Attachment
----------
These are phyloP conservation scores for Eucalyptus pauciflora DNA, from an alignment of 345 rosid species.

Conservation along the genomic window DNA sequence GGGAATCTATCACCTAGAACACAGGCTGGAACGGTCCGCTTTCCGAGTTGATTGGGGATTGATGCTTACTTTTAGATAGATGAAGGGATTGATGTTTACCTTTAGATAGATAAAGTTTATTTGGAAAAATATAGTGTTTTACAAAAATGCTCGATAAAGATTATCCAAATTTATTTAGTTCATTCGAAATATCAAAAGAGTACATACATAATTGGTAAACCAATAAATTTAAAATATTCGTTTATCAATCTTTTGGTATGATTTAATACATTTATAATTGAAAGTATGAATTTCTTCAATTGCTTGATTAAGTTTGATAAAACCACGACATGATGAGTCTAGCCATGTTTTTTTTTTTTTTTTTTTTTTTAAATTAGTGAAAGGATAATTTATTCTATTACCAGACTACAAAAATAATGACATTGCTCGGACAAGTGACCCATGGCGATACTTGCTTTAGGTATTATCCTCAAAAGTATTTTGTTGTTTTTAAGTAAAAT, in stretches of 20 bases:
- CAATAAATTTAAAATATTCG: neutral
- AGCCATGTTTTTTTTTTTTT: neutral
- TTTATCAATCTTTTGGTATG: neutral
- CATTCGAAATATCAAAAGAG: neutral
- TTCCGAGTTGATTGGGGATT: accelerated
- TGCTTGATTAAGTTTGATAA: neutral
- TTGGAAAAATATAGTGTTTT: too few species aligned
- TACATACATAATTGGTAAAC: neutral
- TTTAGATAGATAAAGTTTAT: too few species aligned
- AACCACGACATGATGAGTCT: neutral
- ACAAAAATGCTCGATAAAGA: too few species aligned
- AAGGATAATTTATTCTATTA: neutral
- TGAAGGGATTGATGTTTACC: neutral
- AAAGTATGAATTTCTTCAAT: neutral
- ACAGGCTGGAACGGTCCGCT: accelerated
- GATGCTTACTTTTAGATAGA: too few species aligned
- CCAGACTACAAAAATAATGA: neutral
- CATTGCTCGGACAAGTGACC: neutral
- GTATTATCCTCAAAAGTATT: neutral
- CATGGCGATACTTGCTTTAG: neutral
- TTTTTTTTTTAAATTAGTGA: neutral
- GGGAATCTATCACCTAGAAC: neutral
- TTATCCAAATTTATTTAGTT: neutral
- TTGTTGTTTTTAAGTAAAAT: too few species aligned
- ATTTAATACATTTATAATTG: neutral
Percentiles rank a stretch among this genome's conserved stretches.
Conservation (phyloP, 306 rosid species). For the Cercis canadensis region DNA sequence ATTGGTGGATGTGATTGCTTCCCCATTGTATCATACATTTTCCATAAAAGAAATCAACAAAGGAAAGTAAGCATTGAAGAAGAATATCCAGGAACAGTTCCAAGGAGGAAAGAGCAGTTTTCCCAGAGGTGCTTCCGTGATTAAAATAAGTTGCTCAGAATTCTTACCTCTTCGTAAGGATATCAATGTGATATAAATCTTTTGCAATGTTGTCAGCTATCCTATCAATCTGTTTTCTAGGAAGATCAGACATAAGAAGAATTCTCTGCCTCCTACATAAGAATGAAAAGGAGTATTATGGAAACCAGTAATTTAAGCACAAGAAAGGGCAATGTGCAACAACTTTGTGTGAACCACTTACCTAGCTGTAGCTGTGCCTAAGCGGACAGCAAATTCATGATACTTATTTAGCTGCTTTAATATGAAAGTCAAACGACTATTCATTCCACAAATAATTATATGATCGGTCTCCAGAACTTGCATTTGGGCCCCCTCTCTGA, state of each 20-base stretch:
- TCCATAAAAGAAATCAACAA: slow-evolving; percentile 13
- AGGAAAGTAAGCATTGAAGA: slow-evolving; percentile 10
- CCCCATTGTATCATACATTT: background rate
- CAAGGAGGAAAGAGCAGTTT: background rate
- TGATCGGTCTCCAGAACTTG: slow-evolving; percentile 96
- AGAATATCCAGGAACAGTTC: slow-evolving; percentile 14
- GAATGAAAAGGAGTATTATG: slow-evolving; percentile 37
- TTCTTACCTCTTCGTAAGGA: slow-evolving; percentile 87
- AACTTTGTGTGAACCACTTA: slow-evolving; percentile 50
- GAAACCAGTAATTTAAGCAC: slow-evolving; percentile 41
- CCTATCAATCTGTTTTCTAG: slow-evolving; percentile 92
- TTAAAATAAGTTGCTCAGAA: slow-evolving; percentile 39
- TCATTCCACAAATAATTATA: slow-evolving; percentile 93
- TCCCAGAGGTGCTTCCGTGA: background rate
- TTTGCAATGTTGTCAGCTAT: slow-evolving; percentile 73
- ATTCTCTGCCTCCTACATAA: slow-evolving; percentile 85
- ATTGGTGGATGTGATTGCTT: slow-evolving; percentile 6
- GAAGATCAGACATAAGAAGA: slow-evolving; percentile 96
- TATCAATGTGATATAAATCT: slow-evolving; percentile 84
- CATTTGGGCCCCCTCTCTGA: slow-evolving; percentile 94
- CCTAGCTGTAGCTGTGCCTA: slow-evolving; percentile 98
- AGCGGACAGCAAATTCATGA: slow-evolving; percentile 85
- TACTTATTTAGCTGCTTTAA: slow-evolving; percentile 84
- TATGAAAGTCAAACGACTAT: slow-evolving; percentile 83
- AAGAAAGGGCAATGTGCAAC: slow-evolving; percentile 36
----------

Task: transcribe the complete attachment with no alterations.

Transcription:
These are phyloP conservation scores for Eucalyptus pauciflora DNA, from an alignment of 345 rosid species.

Conservation along the genomic window DNA sequence GGGAATCTATCACCTAGAACACAGGCTGGAACGGTCCGCTTTCCGAGTTGATTGGGGATTGATGCTTACTTTTAGATAGATGAAGGGATTGATGTTTACCTTTAGATAGATAAAGTTTATTTGGAAAAATATAGTGTTTTACAAAAATGCTCGATAAAGATTATCCAAATTTATTTAGTTCATTCGAAATATCAAAAGAGTACATACATAATTGGTAAACCAATAAATTTAAAATATTCGTTTATCAATCTTTTGGTATGATTTAATACATTTATAATTGAAAGTATGAATTTCTTCAATTGCTTGATTAAGTTTGATAAAACCACGACATGATGAGTCTAGCCATGTTTTTTTTTTTTTTTTTTTTTTTAAATTAGTGAAAGGATAATTTATTCTATTACCAGACTACAAAAATAATGACATTGCTCGGACAAGTGACCCATGGCGATACTTGCTTTAGGTATTATCCTCAAAAGTATTTTGTTGTTTTTAAGTAAAAT, in stretches of 20 bases:
- CAATAAATTTAAAATATTCG: neutral
- AGCCATGTTTTTTTTTTTTT: neutral
- TTTATCAATCTTTTGGTATG: neutral
- CATTCGAAATATCAAAAGAG: neutral
- TTCCGAGTTGATTGGGGATT: accelerated
- TGCTTGATTAAGTTTGATAA: neutral
- TTGGAAAAATATAGTGTTTT: too few species aligned
- TACATACATAATTGGTAAAC: neutral
- TTTAGATAGATAAAGTTTAT: too few species aligned
- AACCACGACATGATGAGTCT: neutral
- ACAAAAATGCTCGATAAAGA: too few species aligned
- AAGGATAATTTATTCTATTA: neutral
- TGAAGGGATTGATGTTTACC: neutral
- AAAGTATGAATTTCTTCAAT: neutral
- ACAGGCTGGAACGGTCCGCT: accelerated
- GATGCTTACTTTTAGATAGA: too few species aligned
- CCAGACTACAAAAATAATGA: neutral
- CATTGCTCGGACAAGTGACC: neutral
- GTATTATCCTCAAAAGTATT: neutral
- CATGGCGATACTTGCTTTAG: neutral
- TTTTTTTTTTAAATTAGTGA: neutral
- GGGAATCTATCACCTAGAAC: neutral
- TTATCCAAATTTATTTAGTT: neutral
- TTGTTGTTTTTAAGTAAAAT: too few species aligned
- ATTTAATACATTTATAATTG: neutral
Percentiles rank a stretch among this genome's conserved stretches.
Conservation (phyloP, 306 rosid species). For the Cercis canadensis region DNA sequence ATTGGTGGATGTGATTGCTTCCCCATTGTATCATACATTTTCCATAAAAGAAATCAACAAAGGAAAGTAAGCATTGAAGAAGAATATCCAGGAACAGTTCCAAGGAGGAAAGAGCAGTTTTCCCAGAGGTGCTTCCGTGATTAAAATAAGTTGCTCAGAATTCTTACCTCTTCGTAAGGATATCAATGTGATATAAATCTTTTGCAATGTTGTCAGCTATCCTATCAATCTGTTTTCTAGGAAGATCAGACATAAGAAGAATTCTCTGCCTCCTACATAAGAATGAAAAGGAGTATTATGGAAACCAGTAATTTAAGCACAAGAAAGGGCAATGTGCAACAACTTTGTGTGAACCACTTACCTAGCTGTAGCTGTGCCTAAGCGGACAGCAAATTCATGATACTTATTTAGCTGCTTTAATATGAAAGTCAAACGACTATTCATTCCACAAATAATTATATGATCGGTCTCCAGAACTTGCATTTGGGCCCCCTCTCTGA, state of each 20-base stretch:
- TCCATAAAAGAAATCAACAA: slow-evolving; percentile 13
- AGGAAAGTAAGCATTGAAGA: slow-evolving; percentile 10
- CCCCATTGTATCATACATTT: background rate
- CAAGGAGGAAAGAGCAGTTT: background rate
- TGATCGGTCTCCAGAACTTG: slow-evolving; percentile 96
- AGAATATCCAGGAACAGTTC: slow-evolving; percentile 14
- GAATGAAAAGGAGTATTATG: slow-evolving; percentile 37
- TTCTTACCTCTTCGTAAGGA: slow-evolving; percentile 87
- AACTTTGTGTGAACCACTTA: slow-evolving; percentile 50
- GAAACCAGTAATTTAAGCAC: slow-evolving; percentile 41
- CCTATCAATCTGTTTTCTAG: slow-evolving; percentile 92
- TTAAAATAAGTTGCTCAGAA: slow-evolving; percentile 39
- TCATTCCACAAATAATTATA: slow-evolving; percentile 93
- TCCCAGAGGTGCTTCCGTGA: background rate
- TTTGCAATGTTGTCAGCTAT: slow-evolving; percentile 73
- ATTCTCTGCCTCCTACATAA: slow-evolving; percentile 85
- ATTGGTGGATGTGATTGCTT: slow-evolving; percentile 6
- GAAGATCAGACATAAGAAGA: slow-evolving; percentile 96
- TATCAATGTGATATAAATCT: slow-evolving; percentile 84
- CATTTGGGCCCCCTCTCTGA: slow-evolving; percentile 94
- CCTAGCTGTAGCTGTGCCTA: slow-evolving; percentile 98
- AGCGGACAGCAAATTCATGA: slow-evolving; percentile 85
- TACTTATTTAGCTGCTTTAA: slow-evolving; percentile 84
- TATGAAAGTCAAACGACTAT: slow-evolving; percentile 83
- AAGAAAGGGCAATGTGCAAC: slow-evolving; percentile 36